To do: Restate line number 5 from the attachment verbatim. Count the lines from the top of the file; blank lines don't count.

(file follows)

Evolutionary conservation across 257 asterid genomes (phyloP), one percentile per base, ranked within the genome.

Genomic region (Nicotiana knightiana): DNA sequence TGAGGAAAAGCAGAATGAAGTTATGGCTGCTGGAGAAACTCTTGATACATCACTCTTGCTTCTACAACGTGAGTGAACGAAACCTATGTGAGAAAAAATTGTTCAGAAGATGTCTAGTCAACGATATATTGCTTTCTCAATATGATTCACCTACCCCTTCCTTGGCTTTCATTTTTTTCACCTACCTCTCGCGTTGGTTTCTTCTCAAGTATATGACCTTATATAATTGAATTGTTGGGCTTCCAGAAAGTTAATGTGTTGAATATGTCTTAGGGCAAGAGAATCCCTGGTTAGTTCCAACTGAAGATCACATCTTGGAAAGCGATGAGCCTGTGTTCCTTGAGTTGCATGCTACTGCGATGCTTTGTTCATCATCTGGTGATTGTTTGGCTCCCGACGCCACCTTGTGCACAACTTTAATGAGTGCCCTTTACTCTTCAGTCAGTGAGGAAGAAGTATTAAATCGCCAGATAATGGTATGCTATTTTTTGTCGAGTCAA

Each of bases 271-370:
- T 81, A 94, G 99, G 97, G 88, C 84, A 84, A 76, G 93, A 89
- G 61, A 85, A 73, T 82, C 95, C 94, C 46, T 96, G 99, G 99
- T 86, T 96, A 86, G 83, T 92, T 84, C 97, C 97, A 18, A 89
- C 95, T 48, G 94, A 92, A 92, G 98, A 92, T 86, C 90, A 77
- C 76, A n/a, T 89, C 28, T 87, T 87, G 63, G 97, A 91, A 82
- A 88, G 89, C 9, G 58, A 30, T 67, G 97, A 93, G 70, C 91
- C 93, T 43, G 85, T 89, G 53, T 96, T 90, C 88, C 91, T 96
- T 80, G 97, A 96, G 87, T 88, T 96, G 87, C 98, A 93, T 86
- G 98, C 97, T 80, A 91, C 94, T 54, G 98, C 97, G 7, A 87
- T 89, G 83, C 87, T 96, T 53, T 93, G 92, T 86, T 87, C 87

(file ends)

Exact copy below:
- G 61, A 85, A 73, T 82, C 95, C 94, C 46, T 96, G 99, G 99